The Music of Longing
Kennedy Wilson examines music that has the power to produce strong emotions in the listener
More than any other art form except perhaps film (think Love Story), music has the power to make us weep. Whether it’s the swooping waves of a Tchaikovsky concerto, cryin’-in-your-beer country music, or the cheap potency of a pop song music has the potential to turn listeners to mush.
What makes a piece of music moving? From the 18th century onwards people have been fascinated by the way music plays on the emotions and wondered why.
Even Plato recognised music’s impassioned pull. Despite the fact that he preferred military music because it made the listener feel virtuous. In fact Plato could have been in trouble for that observation - anything that made people feel weepy, watery, and unmanly, was banned in ancient Greece because it was considered bad for the spirit.
American philosopher Susanne Langer suggested that what is interesting about music is not its sound but its formal structure which is the same as the formal structure of our emotions.
Another line of thought suggests that what we think of as being emotionally-charged music is something we’ve learned through conditioning, so that what’s moving in one culture may not be so in another.
Sad music, think Portuguese Fado, gives us thrills without the consequences. You can listen to a very sad piece of music and feel commensurately sadder, but you don’t have to have had your lover run over by a bus.
Empathising with the singer, knowing that someone else has felt the same as you, can give a sense of communion and catharsis. The music allows us to feel emotions that we can’t express in any other way. Come what may, gloomy tunes are universally popular.
Many pieces of music make us cry because they remind us of sad times. It’s around just this situation that former Radio One show Our Tune, presented by Simon Bates was based. Normally, however, the music complemented the mood.
Tearful songstresses as different as Cleo Laine, Patsy Cline and Billie Holiday made careers out of sad ballads. The blues is an entire melancholy musical movement in itself.
Edith Piaf, who died nearly 60 years ago, had an extraordinary ability to communicate feeling even to non-French-speaking international audiences who couldn’t understand a word she was singing. “Piaf was completely emotionally involved with those songs. That’s why she sang so bloody well,” said long time Piaf fan Elaine Paige, who once played the Paris songbird on stage.
Some songs are more tasteful than others. Elvis Presley’s Old Shep is a dismal ditty about a boy whose faithful dog has to be put down. The odious Two Little Boys took the disgraced Rolf Harris to number one in 1969 although it dates back to 1903. Tom Jones’s egregious The Green, Green Grass of Home and Al Jolson’s Mammy were meant to bring tears to the eyes of original listeners but to modern ears sound mawkish and fraudulent.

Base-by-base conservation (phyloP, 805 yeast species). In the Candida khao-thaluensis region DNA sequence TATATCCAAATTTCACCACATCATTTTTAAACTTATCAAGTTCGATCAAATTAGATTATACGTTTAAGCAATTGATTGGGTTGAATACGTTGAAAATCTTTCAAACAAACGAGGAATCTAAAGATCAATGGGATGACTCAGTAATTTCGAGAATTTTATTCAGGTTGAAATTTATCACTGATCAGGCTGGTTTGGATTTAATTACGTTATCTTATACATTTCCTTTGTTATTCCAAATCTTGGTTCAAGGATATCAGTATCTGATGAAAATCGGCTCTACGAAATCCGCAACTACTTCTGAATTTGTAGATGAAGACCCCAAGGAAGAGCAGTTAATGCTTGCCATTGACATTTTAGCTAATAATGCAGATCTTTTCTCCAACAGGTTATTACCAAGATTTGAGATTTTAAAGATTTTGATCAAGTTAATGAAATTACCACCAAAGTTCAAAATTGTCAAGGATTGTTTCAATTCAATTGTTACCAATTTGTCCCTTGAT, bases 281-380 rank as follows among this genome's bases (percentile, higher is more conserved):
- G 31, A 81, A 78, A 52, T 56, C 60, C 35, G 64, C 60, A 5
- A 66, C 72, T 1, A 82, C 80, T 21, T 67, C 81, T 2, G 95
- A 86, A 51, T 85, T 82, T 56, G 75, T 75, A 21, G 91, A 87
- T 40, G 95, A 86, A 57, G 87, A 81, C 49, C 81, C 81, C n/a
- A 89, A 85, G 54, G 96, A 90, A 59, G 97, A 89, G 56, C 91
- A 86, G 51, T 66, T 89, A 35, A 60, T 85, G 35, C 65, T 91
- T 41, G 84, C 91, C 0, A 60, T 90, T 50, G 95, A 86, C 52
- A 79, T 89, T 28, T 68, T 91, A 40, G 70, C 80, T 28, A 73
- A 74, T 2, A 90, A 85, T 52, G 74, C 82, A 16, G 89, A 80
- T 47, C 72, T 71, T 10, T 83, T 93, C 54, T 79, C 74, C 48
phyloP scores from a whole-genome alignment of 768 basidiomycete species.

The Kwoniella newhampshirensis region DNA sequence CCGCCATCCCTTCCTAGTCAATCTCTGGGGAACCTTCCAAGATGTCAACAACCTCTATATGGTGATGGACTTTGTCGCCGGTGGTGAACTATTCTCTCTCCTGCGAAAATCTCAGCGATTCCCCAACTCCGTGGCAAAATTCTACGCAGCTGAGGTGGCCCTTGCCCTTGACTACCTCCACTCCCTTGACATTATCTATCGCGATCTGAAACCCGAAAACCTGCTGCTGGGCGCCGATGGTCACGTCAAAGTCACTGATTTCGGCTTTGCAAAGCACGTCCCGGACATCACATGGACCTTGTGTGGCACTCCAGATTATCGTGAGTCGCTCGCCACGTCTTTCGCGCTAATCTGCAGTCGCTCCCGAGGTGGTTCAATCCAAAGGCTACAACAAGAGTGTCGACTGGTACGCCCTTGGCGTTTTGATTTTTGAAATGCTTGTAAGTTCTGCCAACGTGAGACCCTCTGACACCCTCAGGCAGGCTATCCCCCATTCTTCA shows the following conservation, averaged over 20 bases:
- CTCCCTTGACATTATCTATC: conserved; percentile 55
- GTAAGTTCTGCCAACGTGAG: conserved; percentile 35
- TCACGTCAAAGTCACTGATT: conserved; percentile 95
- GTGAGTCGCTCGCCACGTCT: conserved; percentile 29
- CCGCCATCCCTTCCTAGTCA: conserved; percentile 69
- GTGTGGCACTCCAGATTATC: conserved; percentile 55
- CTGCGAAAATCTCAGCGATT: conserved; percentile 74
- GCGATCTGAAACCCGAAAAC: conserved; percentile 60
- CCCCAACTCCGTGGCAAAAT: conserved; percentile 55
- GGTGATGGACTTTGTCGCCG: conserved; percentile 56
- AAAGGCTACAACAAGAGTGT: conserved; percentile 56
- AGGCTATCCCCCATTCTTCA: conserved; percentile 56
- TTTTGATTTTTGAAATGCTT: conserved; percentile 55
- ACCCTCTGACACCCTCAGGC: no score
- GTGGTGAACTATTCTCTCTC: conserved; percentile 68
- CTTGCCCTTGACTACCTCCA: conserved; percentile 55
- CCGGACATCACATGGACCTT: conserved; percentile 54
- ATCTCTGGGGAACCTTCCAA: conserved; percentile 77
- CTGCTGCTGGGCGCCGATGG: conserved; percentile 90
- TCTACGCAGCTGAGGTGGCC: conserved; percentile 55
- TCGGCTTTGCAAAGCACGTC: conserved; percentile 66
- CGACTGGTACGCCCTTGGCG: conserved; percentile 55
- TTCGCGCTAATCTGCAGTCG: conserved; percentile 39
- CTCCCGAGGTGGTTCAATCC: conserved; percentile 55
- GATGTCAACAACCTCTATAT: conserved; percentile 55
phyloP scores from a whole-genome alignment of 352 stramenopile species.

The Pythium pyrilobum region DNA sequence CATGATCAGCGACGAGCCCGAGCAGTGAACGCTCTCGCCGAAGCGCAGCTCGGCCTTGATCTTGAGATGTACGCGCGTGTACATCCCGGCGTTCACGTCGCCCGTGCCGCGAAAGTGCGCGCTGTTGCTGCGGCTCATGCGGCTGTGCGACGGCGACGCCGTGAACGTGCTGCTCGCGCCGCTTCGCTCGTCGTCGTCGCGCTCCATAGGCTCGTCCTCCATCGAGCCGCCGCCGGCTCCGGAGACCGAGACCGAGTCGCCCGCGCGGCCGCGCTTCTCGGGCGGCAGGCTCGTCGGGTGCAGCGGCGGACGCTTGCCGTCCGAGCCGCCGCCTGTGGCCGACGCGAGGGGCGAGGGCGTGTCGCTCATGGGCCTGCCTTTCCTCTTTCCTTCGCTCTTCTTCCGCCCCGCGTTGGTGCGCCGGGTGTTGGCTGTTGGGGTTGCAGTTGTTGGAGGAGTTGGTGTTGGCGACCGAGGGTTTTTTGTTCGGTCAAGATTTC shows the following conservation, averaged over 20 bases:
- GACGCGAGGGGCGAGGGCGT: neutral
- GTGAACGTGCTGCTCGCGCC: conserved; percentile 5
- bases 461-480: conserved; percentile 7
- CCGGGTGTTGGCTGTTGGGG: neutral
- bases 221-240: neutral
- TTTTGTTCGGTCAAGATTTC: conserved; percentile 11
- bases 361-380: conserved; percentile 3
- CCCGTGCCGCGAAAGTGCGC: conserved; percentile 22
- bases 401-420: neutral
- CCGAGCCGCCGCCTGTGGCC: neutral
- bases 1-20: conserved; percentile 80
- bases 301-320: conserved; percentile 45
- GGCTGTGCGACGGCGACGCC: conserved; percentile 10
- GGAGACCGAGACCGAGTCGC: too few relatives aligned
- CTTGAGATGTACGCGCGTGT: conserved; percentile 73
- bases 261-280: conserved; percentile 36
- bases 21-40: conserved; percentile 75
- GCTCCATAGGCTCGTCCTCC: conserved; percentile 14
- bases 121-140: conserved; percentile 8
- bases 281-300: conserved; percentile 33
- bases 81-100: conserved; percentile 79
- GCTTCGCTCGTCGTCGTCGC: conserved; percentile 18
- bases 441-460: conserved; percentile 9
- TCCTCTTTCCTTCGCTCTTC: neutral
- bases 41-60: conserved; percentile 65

In song, it is acceptable for men to show emotion without fear of shame or embarrassment. Joseph Locke was the great Irish tenor whose life story was made into the film Hear My Song. Locke’s Danny Boy and Take Me Home Again, Kathleen have a strange ability to make even the most, manly, man’s neck hair stand to attention.
The French singer Jacques Brel favoured plaintive numbers aimed at the lovelorn, and in the 1970s Bobby Goldsboro’s Honey, and Summer: The First Time, were guaranteed to put a tear in every adolescent eye. It should come as no surprise that Goldsboro spent a three-year pop apprenticeship with Roy Orbison, another master of the mournful ballad whose anthem was Crying.
Some tearjerkers have stood the test of time. Billie Holiday had the ability to make songs her own: her forlorn Nobody’s Child still has a tremendous power to move.
The entire output of Jim Reeves always makes the sentimental reach for their Kleenex. His death was as untimely as that of fellow country singer Patsy Cline. Back in the 1980s Nashville technicians were able to splice together songs they had each recorded separately and produce a grisly album of duets by two dead stars that had never recorded in the same studio.
Sad songs cut across the musical divide – from old-fashioned rock’n’roll to bagpipe laments to much-loved classics like Elgar’s Nimrod, Samuel Barber’s funeral favourite Adagio for Strings and Nessun Dorma from Turandot which was the perfect accompaniment to Gazza’s 1990 World Cup tears.
Meanwhile pop songs as diverse as Tell Laura I Love Her, Mad World, Elton John’s Daniel, Bat for Lashes’s Siren Song or Sinead O’Conner’s Nothing Compares 2U do not so much pull at the heart-strings as rip them out.
The largo movement in Dvorak’s From the New World symphony became a gospel tune called Goin’ Home which is often played at funerals, shamelessly tugging on the tear ducts.
In the 1948 film The Snake Pit the inmates of a mental asylum are suddenly hushed and still when a concert party band plays the mournful tune.
It’s unlikely that even an ardent heavy metal fan would remember their girlfriend leaving them every time they hear some ear-shattering Megadeth.
Improbably, Billie Holliday nailed the definitive version of Nobody’s Child